A tangy bitter brew

Movie: Last Orders

Our Rating: 3.50

For the first 10 minutes, the British bar buddies in Fred Schepisi's "Last Orders" appear to be so much smaller-than-life that they hardly seem worthy of a movie. But, once they set out on a road trip to the sea to scatter the ashes of their most garrulous member, it becomes clear that these ordinary people have some extraordinary stories to share.

The death of their crony Jack Dodds (Michael Caine) leads these old soldiers to a reexamination of a half-century of growing up -- then old -- together. The result is a film of epic scale with an intimate feeling, a saga of the ups and downs of friendships. We are taken on a flashback tour, as the characters (in separate, interwoven accounts) recall their time together serving in World War II, conspiring for career success in the '50s, and raising kids in the psychedelic '60s. Along the magical mystery tour, we witness their first pangs of romantic passion, their extramarital affairs, and even the heartbreak (for Jack) of having a daughter with a severe mental disability.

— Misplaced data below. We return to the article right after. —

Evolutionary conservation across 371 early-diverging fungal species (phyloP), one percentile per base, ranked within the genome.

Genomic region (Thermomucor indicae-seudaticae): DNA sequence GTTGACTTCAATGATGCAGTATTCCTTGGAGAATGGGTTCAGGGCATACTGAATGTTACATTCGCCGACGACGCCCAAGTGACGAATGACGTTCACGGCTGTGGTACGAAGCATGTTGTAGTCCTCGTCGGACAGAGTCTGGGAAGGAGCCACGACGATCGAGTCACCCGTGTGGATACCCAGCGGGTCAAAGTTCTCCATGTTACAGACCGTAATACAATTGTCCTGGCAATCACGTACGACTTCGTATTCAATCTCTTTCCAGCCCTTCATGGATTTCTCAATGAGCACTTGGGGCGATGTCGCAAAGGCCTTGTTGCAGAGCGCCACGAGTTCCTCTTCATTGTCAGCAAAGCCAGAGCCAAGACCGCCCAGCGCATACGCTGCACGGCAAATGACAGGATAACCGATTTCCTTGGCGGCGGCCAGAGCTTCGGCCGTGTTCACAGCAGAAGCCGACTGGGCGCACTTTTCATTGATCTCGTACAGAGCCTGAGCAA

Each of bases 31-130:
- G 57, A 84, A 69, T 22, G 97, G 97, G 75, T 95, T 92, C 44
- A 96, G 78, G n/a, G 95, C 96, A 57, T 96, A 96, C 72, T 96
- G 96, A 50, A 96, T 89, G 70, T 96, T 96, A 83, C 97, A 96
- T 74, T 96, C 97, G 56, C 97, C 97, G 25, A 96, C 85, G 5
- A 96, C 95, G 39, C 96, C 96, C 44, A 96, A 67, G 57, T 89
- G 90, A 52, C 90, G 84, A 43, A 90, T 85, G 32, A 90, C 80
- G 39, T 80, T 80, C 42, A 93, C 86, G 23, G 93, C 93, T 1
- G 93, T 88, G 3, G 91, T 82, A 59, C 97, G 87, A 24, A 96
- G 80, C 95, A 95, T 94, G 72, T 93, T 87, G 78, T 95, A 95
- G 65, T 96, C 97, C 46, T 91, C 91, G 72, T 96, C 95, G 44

Promotion for the movie centers on the accomplished actors who play the older friends. Bob Hoskins is "Lucky" Ray, a gambler and longtime admirer of Jack's wife, Amy (Helen Mirren). David Hemmings is Lenny, a one-time boxer with annoying handlebar eyelashes who still likes a good fist fight, including one with Jack's son, Vince (Ray Winstone). Vince has still not come to terms with his father's wartime secret.

All of those veterans, particularly Hemmings, whose volatility prevents the situation from getting too maudlin, give credible performances. But it is the second cast, the younger actors who portray the friends in adolescence, that makes us care about the fate of these people. JJ Feild in particular lights up the screen as young Jack, exuberant at all the adventures life has to offer. When he and Amy (Kelly Reilly) have their first tumble in a pea patch, it is a deliciously sensual scene.

Director Schepisi ("Six Degrees of Separation"), who wrote the screenplay based on Graham Swift's novel, does a skillful job of stitching together the characters' memories of different time periods, while still advancing the rather sad contemporary story.

Though the survivors continue to down a lot of beers together, they no longer share a vision that life has any real rewards in store for them. A few less bitters could have made their dark brew a little easier on the palate.

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